The examples of our work that I'll discuss run the gamut of illustrating the problems and also demonstrating solutions. In some cases, our solutions show how new types of visualizations can help resolve some of the problems, while also leading researchers to gain new insight into the past--new insight that traditional 2D or paper-based imagery could not have discovered. I'll first briefly run through a few of our projects and how they relate the issues under consideration today, and then I'll go into much more depth about one of our largest endeavors, concerning a site in Iraq.
One key to caring for and protecting heritage materials is to provide students and future caretakers with a good education on the value of history, the importance of cultural context, the meaning of religious tolerance, and the appreciation for the interdependence of events across a large region. All that and more, for example, provide the rationale for our rich and deep Digging Jerusalem project, which will soon become part of massive online and free educational portal on Judaic studies.
Next, we'll visit the provincial Assyrian settlement at Til Barsib, in Syria (see the site plan at the left; image courtesy of Guy Bunnens; hover over to enlarge). The site is comprised of a palace, lower town, and fortification walls mostly dating to the 9th century BCE.
The main palace and one gateway were excavated by the French 1929-1931. Theirs was a standard and, for the time, complete publication of the site, which included a few plans and some sample photographs of the major finds--these would be the bases for any further research or interpretations (see the palace plan and view into the so-called Queen's Reception Room at the left, from the French publication; hover over to enlarge). The walls here are of mudbrick covered with thick plaster, often painted. Today, the Palace is gone completely with a new village, built over its foundations; while the settlement's lower town is mostly disappearing beneath an encroaching lake and a high watertable.
The Palace had the best preserved and most extensive set of Assyrian wall paintings that had survived from the ancient world. As they were being uncovered, the French team's artist made watercolor drawings of the bright hues, decorations, Assyrian figures, and animals. Realizing that one of the disadvantages of archaeology is that as soon as you uncover something it's immediately prone to weathering and decay, the French decided, when the drawings were completed, to remove the paintings from the wall surface and ship them to the museum in Aleppo, Syria. There the paintings were coated with shellac to protect them, and then put on display. The drawings went with the French documents back to the Louvre in Paris.
The problem with old shellac is that it eventually turns opaque and bonds itself chemically to the surface beneath it. So, the unique originals can no longer be seen, and the shellac is now fused to the original Assyrian paint, making removal impossible. All that leaves for anyone to study are the watercolor copies, but they are in the Louvre archives (see two of the Cavro drawings at the left, images courtesy of the Musee du Louvre; hover over to enlarge).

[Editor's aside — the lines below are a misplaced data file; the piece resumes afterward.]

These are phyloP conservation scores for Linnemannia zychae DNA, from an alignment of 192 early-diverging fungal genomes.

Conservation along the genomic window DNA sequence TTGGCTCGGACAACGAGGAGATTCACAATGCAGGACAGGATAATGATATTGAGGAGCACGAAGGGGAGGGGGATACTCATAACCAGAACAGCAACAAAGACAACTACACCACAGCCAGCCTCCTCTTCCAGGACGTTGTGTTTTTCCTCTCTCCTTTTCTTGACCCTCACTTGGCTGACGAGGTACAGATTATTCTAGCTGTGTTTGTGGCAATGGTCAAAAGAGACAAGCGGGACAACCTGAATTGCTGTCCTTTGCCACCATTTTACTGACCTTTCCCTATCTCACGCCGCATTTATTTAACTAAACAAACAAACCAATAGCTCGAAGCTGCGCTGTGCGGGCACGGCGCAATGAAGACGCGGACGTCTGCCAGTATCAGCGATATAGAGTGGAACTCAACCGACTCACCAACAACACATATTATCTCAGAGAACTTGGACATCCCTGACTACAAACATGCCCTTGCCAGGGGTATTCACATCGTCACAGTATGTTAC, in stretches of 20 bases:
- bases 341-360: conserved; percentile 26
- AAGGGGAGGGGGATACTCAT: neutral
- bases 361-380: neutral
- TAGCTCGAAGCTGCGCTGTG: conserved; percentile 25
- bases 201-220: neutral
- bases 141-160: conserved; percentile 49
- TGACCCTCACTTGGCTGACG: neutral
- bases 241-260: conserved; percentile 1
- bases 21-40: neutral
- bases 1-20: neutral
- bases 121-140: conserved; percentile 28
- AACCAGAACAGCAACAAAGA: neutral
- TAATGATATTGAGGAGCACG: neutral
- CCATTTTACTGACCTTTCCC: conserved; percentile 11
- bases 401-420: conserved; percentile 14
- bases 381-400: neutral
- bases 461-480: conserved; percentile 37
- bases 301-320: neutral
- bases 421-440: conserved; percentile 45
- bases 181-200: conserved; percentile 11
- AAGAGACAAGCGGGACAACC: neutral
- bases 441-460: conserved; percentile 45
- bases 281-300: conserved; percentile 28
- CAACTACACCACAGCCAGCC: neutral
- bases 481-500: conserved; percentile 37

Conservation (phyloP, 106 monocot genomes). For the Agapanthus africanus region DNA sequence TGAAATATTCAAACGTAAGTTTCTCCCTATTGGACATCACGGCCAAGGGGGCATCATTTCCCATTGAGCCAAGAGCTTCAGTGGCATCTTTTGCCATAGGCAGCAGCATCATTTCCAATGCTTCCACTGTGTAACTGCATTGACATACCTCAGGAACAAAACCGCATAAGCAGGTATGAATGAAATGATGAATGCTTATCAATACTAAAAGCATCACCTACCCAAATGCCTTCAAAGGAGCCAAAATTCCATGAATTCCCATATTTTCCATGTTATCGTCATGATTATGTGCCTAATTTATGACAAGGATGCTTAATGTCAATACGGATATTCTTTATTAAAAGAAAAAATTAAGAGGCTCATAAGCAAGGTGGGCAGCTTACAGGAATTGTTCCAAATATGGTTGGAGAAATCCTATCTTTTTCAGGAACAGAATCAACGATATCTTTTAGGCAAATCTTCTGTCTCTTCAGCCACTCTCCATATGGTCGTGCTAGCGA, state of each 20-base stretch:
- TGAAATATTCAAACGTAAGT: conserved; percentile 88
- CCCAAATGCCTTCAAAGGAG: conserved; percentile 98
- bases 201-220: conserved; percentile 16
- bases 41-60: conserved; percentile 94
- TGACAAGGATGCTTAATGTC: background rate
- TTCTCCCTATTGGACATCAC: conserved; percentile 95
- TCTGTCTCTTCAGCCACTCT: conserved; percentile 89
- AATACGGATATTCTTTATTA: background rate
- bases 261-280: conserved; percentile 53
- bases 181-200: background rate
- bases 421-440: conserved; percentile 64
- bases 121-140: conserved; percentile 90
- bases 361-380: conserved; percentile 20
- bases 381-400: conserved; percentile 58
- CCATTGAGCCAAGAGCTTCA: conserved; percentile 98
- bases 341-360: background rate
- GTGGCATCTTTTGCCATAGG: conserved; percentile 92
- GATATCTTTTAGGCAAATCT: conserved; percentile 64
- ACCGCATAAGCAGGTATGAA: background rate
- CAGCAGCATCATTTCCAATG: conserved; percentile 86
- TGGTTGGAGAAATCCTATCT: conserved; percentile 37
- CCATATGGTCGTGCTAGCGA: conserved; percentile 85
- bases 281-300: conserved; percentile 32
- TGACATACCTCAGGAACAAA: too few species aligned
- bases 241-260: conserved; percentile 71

When we began to model the palace, we contacted the Louvre and obtained permission to use new digital high-resolution images of the archived drawings so we apply them as textures in our computer models (see our reconstruction of the King's reception room at the left; hover over to enlarge). Our results became the first time anyone had seen the surviving fragments of the original wall decoration back on the walls in their original spatial and architectural contexts. Now the Assyrian spaces and their amazing decoration can be fully appreciated once again as never before in 3D and in stunning color (see, for example, the panorama below; left click and use your mouse to rotate and zoom). The Palace model became part of a large educational package commissioned by a private school in New York City.
Next, we'll head down to southern Iraq and the 4000year-old Old Babylonian city of Mashkan-shapir, situated about 150km south of Baghdad (see the map at the left; hover over to enlarge).
The site, covering 72 hectares or nearly 200 acres, was investigated 1987-1990 by an American team using kite photography (see the aerial views at the left, image courtesy of Elizabeth Stone; hover over to enlarge), walking around site (see a shot of the team walking the site at the left, image courtesy of Elizabeth Stone; hover over to enlarge), and doing a few small test trenches.
Mashkan-shapir is potentially a very important site, because its layout indicates that it, and probably other contemporaneous ancient Mesopotamian cities, were planned and organized around an extensive canal and harbor system that connected the city's districts to the Tigris River, and thus by water to the rest of the region (see the site plan at the left; hover over to enlarge).
Unfortunately for researchers and despite its historical significance, the site has, within the past couple of years, been thoroughly and systematically looted (see an aerial photo at the left showing looters' holes; hover over to enlarge). For all intents and purposes, it is gone. Like so many sites, its artifacts are slowing making their way without context onto the antiquities market for sale, or they are being stored until the heat dies down at which time they will still become lost into private collections. It';s been estimated by Iraqi and American archaeologists that there are 3000 excavated sites and 10,000 unexcavated sites in Iraq. There are currently 1600 guards for these sites; do the math; it's not pretty. Even with nominal coalition protection, we are permanently losing dozens of sites per month.